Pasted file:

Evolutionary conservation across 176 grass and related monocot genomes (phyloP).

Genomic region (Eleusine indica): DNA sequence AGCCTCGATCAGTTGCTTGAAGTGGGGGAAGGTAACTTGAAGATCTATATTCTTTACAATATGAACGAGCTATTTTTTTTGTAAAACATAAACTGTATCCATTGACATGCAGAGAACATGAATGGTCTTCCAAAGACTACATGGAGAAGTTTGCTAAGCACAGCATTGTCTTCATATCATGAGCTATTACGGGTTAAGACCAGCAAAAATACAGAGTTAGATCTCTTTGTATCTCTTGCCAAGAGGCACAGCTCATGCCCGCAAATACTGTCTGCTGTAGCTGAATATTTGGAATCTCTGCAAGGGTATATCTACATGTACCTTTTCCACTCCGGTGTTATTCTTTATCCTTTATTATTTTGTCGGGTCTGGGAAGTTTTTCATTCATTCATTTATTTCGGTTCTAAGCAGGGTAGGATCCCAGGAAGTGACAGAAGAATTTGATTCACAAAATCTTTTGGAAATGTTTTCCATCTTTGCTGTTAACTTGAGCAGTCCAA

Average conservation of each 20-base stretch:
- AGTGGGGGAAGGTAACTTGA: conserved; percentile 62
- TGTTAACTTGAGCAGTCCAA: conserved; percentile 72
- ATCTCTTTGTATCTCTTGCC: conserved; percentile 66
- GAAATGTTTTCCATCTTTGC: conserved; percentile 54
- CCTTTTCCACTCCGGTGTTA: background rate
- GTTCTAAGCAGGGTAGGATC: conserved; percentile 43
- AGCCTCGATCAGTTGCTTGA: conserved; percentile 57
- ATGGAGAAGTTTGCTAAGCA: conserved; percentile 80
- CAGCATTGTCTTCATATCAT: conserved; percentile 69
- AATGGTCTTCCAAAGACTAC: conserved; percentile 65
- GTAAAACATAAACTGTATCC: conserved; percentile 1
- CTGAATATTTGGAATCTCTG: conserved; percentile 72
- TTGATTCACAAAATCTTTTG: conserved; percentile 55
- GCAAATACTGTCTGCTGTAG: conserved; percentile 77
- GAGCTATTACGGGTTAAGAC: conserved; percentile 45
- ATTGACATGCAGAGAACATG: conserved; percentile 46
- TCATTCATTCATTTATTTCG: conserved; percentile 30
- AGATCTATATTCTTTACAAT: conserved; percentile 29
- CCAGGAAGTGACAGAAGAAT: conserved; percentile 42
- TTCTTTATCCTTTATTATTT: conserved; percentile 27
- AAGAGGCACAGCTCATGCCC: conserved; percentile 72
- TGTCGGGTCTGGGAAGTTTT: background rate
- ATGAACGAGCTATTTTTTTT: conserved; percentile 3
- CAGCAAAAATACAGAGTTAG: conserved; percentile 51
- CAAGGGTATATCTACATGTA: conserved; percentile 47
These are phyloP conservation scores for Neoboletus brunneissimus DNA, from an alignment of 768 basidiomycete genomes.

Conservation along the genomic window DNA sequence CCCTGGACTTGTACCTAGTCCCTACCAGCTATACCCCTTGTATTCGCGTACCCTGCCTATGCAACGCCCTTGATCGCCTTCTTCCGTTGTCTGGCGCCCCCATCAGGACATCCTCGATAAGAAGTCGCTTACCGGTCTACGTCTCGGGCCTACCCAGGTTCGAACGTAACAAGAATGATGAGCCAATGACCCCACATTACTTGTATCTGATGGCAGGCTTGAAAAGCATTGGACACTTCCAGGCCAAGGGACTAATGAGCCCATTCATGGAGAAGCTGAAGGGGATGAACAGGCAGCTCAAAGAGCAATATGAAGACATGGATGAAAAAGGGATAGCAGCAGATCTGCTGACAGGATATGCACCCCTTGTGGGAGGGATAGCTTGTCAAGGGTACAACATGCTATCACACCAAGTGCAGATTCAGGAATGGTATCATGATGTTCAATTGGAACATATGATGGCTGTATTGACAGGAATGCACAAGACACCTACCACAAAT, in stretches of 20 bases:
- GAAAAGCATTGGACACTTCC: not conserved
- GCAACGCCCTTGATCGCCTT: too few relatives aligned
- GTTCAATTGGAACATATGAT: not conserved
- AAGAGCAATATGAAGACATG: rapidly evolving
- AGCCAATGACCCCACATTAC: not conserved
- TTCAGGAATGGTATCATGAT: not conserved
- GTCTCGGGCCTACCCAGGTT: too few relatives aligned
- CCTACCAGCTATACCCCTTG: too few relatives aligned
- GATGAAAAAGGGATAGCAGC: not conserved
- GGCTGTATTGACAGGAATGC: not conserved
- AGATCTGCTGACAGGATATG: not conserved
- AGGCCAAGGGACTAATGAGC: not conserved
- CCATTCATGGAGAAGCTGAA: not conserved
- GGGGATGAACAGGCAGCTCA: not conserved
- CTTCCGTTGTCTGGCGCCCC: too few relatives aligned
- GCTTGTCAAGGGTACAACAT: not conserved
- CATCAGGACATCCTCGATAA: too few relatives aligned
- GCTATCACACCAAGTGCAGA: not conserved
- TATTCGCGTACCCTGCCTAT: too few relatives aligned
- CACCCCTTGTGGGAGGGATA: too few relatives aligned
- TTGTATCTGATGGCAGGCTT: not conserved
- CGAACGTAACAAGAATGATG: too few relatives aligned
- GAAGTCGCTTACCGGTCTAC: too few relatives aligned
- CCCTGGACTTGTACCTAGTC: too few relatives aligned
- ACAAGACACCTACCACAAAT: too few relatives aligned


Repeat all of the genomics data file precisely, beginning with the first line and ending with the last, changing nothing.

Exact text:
Evolutionary conservation across 176 grass and related monocot genomes (phyloP).

Genomic region (Eleusine indica): DNA sequence AGCCTCGATCAGTTGCTTGAAGTGGGGGAAGGTAACTTGAAGATCTATATTCTTTACAATATGAACGAGCTATTTTTTTTGTAAAACATAAACTGTATCCATTGACATGCAGAGAACATGAATGGTCTTCCAAAGACTACATGGAGAAGTTTGCTAAGCACAGCATTGTCTTCATATCATGAGCTATTACGGGTTAAGACCAGCAAAAATACAGAGTTAGATCTCTTTGTATCTCTTGCCAAGAGGCACAGCTCATGCCCGCAAATACTGTCTGCTGTAGCTGAATATTTGGAATCTCTGCAAGGGTATATCTACATGTACCTTTTCCACTCCGGTGTTATTCTTTATCCTTTATTATTTTGTCGGGTCTGGGAAGTTTTTCATTCATTCATTTATTTCGGTTCTAAGCAGGGTAGGATCCCAGGAAGTGACAGAAGAATTTGATTCACAAAATCTTTTGGAAATGTTTTCCATCTTTGCTGTTAACTTGAGCAGTCCAA

Average conservation of each 20-base stretch:
- AGTGGGGGAAGGTAACTTGA: conserved; percentile 62
- TGTTAACTTGAGCAGTCCAA: conserved; percentile 72
- ATCTCTTTGTATCTCTTGCC: conserved; percentile 66
- GAAATGTTTTCCATCTTTGC: conserved; percentile 54
- CCTTTTCCACTCCGGTGTTA: background rate
- GTTCTAAGCAGGGTAGGATC: conserved; percentile 43
- AGCCTCGATCAGTTGCTTGA: conserved; percentile 57
- ATGGAGAAGTTTGCTAAGCA: conserved; percentile 80
- CAGCATTGTCTTCATATCAT: conserved; percentile 69
- AATGGTCTTCCAAAGACTAC: conserved; percentile 65
- GTAAAACATAAACTGTATCC: conserved; percentile 1
- CTGAATATTTGGAATCTCTG: conserved; percentile 72
- TTGATTCACAAAATCTTTTG: conserved; percentile 55
- GCAAATACTGTCTGCTGTAG: conserved; percentile 77
- GAGCTATTACGGGTTAAGAC: conserved; percentile 45
- ATTGACATGCAGAGAACATG: conserved; percentile 46
- TCATTCATTCATTTATTTCG: conserved; percentile 30
- AGATCTATATTCTTTACAAT: conserved; percentile 29
- CCAGGAAGTGACAGAAGAAT: conserved; percentile 42
- TTCTTTATCCTTTATTATTT: conserved; percentile 27
- AAGAGGCACAGCTCATGCCC: conserved; percentile 72
- TGTCGGGTCTGGGAAGTTTT: background rate
- ATGAACGAGCTATTTTTTTT: conserved; percentile 3
- CAGCAAAAATACAGAGTTAG: conserved; percentile 51
- CAAGGGTATATCTACATGTA: conserved; percentile 47
These are phyloP conservation scores for Neoboletus brunneissimus DNA, from an alignment of 768 basidiomycete genomes.

Conservation along the genomic window DNA sequence CCCTGGACTTGTACCTAGTCCCTACCAGCTATACCCCTTGTATTCGCGTACCCTGCCTATGCAACGCCCTTGATCGCCTTCTTCCGTTGTCTGGCGCCCCCATCAGGACATCCTCGATAAGAAGTCGCTTACCGGTCTACGTCTCGGGCCTACCCAGGTTCGAACGTAACAAGAATGATGAGCCAATGACCCCACATTACTTGTATCTGATGGCAGGCTTGAAAAGCATTGGACACTTCCAGGCCAAGGGACTAATGAGCCCATTCATGGAGAAGCTGAAGGGGATGAACAGGCAGCTCAAAGAGCAATATGAAGACATGGATGAAAAAGGGATAGCAGCAGATCTGCTGACAGGATATGCACCCCTTGTGGGAGGGATAGCTTGTCAAGGGTACAACATGCTATCACACCAAGTGCAGATTCAGGAATGGTATCATGATGTTCAATTGGAACATATGATGGCTGTATTGACAGGAATGCACAAGACACCTACCACAAAT, in stretches of 20 bases:
- GAAAAGCATTGGACACTTCC: not conserved
- GCAACGCCCTTGATCGCCTT: too few relatives aligned
- GTTCAATTGGAACATATGAT: not conserved
- AAGAGCAATATGAAGACATG: rapidly evolving
- AGCCAATGACCCCACATTAC: not conserved
- TTCAGGAATGGTATCATGAT: not conserved
- GTCTCGGGCCTACCCAGGTT: too few relatives aligned
- CCTACCAGCTATACCCCTTG: too few relatives aligned
- GATGAAAAAGGGATAGCAGC: not conserved
- GGCTGTATTGACAGGAATGC: not conserved
- AGATCTGCTGACAGGATATG: not conserved
- AGGCCAAGGGACTAATGAGC: not conserved
- CCATTCATGGAGAAGCTGAA: not conserved
- GGGGATGAACAGGCAGCTCA: not conserved
- CTTCCGTTGTCTGGCGCCCC: too few relatives aligned
- GCTTGTCAAGGGTACAACAT: not conserved
- CATCAGGACATCCTCGATAA: too few relatives aligned
- GCTATCACACCAAGTGCAGA: not conserved
- TATTCGCGTACCCTGCCTAT: too few relatives aligned
- CACCCCTTGTGGGAGGGATA: too few relatives aligned
- TTGTATCTGATGGCAGGCTT: not conserved
- CGAACGTAACAAGAATGATG: too few relatives aligned
- GAAGTCGCTTACCGGTCTAC: too few relatives aligned
- CCCTGGACTTGTACCTAGTC: too few relatives aligned
- ACAAGACACCTACCACAAAT: too few relatives aligned